Our History - Our Museum
Step back in time with us.
Under the auspices of the Grey Nuns, the convent served as Western Canada’s first hospital, orphanage and seniors’ home. It was also a school, initially for both girls and boys; Louis Riel was a student here. Eventually, the Sisters operated a boarding school for girls.
La Société historique de Saint‐Boniface (SHSB, est. 1902) opened a museum in the basement of St. Boniface Cathedral. The SHSB was eventually provided with space in St. Boniface City Hall for this purpose.
Student nurses at St. Boniface General Hospital School of Nursing had to move to the convent during the 1950 flood.
The Grey Nuns vacated the building at 494 Taché; it had been their home since December 1847.
Amid rumours that the former convent was to be demolished, the SHSB spearheaded efforts to designate the building as a historic building for use as a museum.
The Historic Sites and Monuments Board of Canada designated the building as a historic site, and recommended that it be preserved for possible use as a museum.
The City of St. Boniface, taking over the lead on the project, created the Saint‐Boniface Museum Board, made up of both aldermen and citizen members.
March 5, 1963
The City of St. Boniface and the federal government signed an agreement cost‐sharing the expense of building restoration. As a condition, the City had to conclude a 99‐year lease with the Grey Nuns and a museum management agreement with the SHSB. Other contributors to the project were the Province of Manitoba and the then Metropolitan Corporation of Greater Winnipeg.
June 20, 1963
The City of St. Boniface signed a 99‐year lease agreement with the Grey Nuns. The City was to be “fully responsible for the maintenance of the buildings.…”
Following several years of retrofitting, the Museum opened its doors for several weeks. Regular operations began the following summer, and eventually the Museum would be open year‐round.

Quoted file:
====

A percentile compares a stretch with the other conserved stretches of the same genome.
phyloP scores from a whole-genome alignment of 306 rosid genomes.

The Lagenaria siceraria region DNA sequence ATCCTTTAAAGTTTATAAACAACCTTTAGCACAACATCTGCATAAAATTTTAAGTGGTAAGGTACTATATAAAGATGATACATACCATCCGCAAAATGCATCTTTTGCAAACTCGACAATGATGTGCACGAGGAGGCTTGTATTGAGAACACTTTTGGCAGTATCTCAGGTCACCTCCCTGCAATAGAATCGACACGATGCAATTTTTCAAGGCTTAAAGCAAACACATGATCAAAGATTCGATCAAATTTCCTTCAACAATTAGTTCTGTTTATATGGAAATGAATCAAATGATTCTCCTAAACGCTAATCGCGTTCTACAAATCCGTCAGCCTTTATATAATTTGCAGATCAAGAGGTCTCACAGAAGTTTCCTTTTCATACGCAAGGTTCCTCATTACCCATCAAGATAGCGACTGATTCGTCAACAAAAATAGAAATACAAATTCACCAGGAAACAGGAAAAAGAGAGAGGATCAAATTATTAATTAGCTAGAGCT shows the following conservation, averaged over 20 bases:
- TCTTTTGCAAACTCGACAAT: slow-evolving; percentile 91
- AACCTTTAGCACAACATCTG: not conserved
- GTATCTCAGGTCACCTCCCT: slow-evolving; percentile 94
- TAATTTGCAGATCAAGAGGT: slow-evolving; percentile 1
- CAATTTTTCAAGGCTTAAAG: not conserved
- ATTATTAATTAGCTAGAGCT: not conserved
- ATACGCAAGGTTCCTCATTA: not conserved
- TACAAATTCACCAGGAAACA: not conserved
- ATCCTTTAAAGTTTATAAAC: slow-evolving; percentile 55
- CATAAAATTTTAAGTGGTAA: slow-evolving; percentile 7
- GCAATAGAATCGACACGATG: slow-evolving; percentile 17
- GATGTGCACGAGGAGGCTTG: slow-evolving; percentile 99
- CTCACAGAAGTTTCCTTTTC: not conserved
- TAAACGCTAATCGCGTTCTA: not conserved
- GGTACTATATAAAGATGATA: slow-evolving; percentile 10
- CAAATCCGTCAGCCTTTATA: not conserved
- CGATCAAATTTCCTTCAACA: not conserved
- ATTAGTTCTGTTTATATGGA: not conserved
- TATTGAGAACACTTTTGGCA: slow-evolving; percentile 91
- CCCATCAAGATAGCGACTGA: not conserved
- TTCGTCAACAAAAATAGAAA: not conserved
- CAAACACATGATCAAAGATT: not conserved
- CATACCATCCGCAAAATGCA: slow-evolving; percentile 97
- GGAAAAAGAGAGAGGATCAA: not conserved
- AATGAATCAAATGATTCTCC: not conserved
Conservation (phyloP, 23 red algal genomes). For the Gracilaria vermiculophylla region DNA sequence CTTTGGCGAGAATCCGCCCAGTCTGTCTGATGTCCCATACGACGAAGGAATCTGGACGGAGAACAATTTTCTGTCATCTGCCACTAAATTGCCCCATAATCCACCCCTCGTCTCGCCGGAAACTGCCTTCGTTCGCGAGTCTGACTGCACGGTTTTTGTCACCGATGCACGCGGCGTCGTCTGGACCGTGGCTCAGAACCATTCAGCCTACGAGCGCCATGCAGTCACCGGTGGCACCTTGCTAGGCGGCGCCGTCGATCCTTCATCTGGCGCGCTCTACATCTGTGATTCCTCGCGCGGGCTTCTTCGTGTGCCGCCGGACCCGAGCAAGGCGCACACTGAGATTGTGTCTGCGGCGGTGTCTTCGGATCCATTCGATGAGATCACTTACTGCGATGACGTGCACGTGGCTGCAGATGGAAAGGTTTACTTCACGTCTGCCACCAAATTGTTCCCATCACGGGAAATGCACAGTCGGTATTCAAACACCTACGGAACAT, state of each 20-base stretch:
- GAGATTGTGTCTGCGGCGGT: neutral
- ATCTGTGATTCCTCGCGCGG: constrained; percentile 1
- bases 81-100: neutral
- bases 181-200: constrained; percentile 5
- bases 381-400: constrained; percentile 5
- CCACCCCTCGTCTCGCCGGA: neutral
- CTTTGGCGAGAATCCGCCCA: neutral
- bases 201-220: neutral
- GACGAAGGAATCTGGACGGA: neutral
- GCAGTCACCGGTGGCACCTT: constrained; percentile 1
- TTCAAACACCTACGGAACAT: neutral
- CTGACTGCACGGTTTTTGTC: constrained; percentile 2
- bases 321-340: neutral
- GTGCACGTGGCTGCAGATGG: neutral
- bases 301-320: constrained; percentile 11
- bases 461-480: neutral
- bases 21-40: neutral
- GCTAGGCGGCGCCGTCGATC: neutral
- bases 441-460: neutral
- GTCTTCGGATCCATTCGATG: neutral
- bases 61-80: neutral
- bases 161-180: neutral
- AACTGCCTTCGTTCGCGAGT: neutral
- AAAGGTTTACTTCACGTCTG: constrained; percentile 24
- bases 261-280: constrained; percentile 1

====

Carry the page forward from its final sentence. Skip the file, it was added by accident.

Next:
May 25, 1970
Given that the initial funds were insufficient to meet the costs of the restoration and that the City of St. Boniface was unable to conclude a management agreement with the SHSB, a new agreement was signed with the federal government in Ottawa, replacing the 1963 agreement. Again, the Metropolitan Corporation and the Province were contributors, and the City agreed to “maintain the convent at its own expense.for a period of 30 years…
The City of Winnipeg Act was passed, amalgamating the numerous municipalities in the area. The new City of Winnipeg assumed “all the responsibilities of the former city of St. Boniface in connection with the St. Boniface Museum.”
The Historic Sites and Monuments Board reaffirmed that the convent was of “exceptional” national significance on both historical and architectural grounds. It asked the federal minister responsible for the Board to enter into discussions with the City of Winnipeg and others, in order “to restore the historic fabric of the convent.”
Winnipeg City Council adopted a business plan prepared by the Museum, outlining the major structural and restorative work on the building that was needed. Of the total cost of $1,264,000, the City was to contribute $410,000 and the Federal government $580,000; the Museum was to secure $157,000 from the St. Boniface Museum Province and $117,000 from other sources, including its own reserve funds.
February 19, 1991
The City of Winnipeg and the federal government entered into a cost‐sharing agreement, which permitted the restoration and structural stabilization of the building.
October 1993 — May 1995
The Museum was closed to allow for the major renovations. When it reopened, it introduced general admission charges for the first time.
The Museum received a Heritage Canada Foundation award in recognition of the vigilance exercised throughout the restoration process; as a result, the historic integrity and fabric of the building had been maintained.
February 19, 1996
The Museum and the City received awards from Heritage Winnipeg for the work done on the building.
The Museum is recognized by the Province as a Manitoba STAR Attraction and enjoys a national reputation for its collection and for the building itself. Staff members are also recognized for their professional expertise and experience. Their reputation results in frequent requests for them to participate in peer review panels and other consultative forums.